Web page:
Helping Patients Be Better Patients: A Qualitative Study of Perceptions About Inpatient Portal Use

Telemed J E Health. 2020 Sep;26(9):1184-1187. doi: 10.1089/tmj.2019.0198. Epub 2020 Jan 28.


Introduction: As more hospitals introduce inpatient portals, it is increasingly important to understand their impact on patient experience and the care process. We conducted this study to learn from patients and care team members about their experience with an inpatient portal. Methods: We interviewed 120 patients and 433 care team members across a seven-hospital academic medical center that offers an inpatient portal to hospitalized patients. Interviewees were asked about their use of the inpatient portal and its impact on patient experience. Recorded interviews were transcribed and rigorously analyzed using both inductive and deductive methods. Results: We found that the inpatient portal was perceived to help patients be "better patients" by improving their ability to be informed about their health and by enabling them to be more involved in the care process. Care team members suggested portal use could be improved by addressing challenges with tablet administration, use of the patient education feature, and the functionality of the scheduling feature. Conclusions: Across interviewees, we found that inpatient portals were perceived to improve the hospital experience and increase empowerment for patients by offering information about care in a manner that allowed patients to join their care teams as active, participating members.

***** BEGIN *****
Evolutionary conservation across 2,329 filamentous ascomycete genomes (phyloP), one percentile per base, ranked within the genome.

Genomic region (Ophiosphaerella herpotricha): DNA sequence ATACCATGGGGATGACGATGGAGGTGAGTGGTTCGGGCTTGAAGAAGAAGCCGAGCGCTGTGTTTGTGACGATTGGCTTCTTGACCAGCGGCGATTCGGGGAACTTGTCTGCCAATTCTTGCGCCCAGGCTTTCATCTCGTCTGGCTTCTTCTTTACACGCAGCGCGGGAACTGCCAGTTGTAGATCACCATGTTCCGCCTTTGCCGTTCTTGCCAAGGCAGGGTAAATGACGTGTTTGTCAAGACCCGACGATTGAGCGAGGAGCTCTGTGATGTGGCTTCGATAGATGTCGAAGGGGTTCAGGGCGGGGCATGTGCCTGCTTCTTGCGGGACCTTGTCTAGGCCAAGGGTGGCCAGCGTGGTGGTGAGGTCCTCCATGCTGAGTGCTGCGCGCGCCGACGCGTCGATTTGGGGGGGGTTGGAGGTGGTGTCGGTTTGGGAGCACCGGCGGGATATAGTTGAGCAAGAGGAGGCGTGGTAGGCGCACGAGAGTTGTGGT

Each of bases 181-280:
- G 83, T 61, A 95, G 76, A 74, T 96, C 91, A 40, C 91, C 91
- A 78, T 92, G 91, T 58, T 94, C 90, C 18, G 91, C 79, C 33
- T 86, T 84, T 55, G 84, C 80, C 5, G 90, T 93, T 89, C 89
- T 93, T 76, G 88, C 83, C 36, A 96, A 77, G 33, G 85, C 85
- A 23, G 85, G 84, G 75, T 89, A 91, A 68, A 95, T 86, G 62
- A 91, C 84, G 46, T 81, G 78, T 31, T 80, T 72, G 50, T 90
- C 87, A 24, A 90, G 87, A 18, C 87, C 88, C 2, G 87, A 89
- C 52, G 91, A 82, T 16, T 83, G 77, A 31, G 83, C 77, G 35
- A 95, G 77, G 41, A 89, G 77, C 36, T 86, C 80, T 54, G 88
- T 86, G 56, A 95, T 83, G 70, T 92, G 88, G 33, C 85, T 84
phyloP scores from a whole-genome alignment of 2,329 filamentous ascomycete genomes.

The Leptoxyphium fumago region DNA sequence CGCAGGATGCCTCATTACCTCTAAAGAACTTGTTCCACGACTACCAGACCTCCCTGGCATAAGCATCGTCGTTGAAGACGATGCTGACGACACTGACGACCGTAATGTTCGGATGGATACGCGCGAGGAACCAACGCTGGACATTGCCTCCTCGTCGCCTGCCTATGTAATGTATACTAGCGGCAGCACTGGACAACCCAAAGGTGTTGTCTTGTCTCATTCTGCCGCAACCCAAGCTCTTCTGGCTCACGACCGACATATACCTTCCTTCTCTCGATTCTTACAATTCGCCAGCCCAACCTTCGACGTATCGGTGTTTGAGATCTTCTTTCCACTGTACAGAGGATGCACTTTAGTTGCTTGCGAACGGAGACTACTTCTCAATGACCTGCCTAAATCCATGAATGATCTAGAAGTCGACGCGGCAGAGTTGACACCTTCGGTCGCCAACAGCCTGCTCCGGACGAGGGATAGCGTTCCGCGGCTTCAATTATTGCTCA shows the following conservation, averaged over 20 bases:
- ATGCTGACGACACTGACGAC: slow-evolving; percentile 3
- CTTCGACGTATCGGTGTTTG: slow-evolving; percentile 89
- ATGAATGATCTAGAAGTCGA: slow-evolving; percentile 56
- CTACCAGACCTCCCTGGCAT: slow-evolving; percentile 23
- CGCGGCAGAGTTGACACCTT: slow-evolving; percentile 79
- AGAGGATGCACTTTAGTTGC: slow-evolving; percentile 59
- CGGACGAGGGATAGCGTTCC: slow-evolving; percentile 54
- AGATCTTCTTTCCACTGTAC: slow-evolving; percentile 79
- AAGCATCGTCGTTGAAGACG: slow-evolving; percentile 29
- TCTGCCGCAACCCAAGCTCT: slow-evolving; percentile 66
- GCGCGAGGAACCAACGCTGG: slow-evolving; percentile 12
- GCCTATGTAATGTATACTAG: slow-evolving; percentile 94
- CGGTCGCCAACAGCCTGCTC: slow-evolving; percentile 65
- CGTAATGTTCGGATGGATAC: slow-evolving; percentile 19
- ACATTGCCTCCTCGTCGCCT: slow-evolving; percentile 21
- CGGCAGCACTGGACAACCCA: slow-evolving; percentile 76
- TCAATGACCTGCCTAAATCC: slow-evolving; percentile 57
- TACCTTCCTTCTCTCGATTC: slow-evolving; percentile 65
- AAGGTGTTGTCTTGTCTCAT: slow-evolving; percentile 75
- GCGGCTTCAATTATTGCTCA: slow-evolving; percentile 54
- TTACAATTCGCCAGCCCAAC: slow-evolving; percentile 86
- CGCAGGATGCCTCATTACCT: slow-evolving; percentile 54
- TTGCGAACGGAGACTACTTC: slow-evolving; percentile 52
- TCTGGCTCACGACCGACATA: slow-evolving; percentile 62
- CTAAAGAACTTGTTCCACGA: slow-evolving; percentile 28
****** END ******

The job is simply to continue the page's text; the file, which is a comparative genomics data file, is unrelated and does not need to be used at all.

Keywords: e-health; hospitalization; patient engagement; patient portals; telemedicine.

Publication types

  • Research Support, N.I.H., Extramural

MeSH terms

  • Academic Medical Centers
  • Humans
  • Inpatients
  • Patient Portals*
  • Perception
  • Qualitative Research